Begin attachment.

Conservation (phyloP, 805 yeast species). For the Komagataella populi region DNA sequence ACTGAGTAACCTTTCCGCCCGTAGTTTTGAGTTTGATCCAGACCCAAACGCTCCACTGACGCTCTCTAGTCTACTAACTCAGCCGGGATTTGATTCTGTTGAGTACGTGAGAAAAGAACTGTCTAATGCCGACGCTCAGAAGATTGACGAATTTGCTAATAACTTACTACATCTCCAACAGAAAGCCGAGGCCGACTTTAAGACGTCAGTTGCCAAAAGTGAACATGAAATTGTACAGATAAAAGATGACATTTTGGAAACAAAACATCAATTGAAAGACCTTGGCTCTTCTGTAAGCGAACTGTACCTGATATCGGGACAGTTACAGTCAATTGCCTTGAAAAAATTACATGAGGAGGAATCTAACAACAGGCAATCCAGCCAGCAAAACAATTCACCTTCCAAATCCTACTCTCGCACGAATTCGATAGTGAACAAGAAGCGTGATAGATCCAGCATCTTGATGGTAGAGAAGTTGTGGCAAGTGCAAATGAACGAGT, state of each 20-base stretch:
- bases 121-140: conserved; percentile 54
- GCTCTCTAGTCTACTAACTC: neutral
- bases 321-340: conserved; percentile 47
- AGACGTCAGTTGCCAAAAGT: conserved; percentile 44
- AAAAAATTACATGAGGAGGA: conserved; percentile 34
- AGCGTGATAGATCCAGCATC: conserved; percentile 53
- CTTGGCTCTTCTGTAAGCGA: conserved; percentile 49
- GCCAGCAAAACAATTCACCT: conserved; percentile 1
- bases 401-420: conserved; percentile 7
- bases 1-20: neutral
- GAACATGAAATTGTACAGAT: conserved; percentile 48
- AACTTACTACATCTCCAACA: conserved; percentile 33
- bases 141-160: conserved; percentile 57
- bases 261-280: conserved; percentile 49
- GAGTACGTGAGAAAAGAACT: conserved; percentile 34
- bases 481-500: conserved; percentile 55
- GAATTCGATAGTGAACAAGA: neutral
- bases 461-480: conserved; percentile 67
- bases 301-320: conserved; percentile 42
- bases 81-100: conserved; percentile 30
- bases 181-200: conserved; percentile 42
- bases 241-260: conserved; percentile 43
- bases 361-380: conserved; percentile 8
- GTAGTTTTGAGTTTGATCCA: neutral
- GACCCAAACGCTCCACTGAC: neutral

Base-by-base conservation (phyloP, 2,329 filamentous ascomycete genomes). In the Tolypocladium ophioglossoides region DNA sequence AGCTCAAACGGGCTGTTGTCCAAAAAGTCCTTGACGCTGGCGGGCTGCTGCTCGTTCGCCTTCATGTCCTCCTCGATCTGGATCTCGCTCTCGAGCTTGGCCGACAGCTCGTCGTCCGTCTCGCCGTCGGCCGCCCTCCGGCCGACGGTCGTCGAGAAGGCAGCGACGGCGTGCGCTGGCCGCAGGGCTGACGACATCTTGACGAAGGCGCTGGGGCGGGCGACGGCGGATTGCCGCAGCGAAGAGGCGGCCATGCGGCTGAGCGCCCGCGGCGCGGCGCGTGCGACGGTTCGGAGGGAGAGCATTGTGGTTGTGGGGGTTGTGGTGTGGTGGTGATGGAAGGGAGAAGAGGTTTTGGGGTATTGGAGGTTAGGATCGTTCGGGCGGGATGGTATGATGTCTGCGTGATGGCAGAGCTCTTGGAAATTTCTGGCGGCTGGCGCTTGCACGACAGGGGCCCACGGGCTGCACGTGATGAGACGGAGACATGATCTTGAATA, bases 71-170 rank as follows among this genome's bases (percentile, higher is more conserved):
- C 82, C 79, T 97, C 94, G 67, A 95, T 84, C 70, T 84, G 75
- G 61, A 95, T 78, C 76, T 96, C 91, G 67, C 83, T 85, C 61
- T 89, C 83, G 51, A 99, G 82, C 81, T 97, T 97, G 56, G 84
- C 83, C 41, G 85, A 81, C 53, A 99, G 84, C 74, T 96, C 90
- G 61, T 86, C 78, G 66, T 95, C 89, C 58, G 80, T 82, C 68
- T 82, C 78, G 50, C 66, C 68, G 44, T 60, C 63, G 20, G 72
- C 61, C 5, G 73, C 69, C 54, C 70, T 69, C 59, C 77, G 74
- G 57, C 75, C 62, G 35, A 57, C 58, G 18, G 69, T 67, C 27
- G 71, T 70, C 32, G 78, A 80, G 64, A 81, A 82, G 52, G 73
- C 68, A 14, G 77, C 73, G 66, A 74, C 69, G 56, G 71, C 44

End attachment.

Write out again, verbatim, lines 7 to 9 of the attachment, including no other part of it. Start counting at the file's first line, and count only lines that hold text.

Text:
- AGCGTGATAGATCCAGCATC: conserved; percentile 53
- CTTGGCTCTTCTGTAAGCGA: conserved; percentile 49
- GCCAGCAAAACAATTCACCT: conserved; percentile 1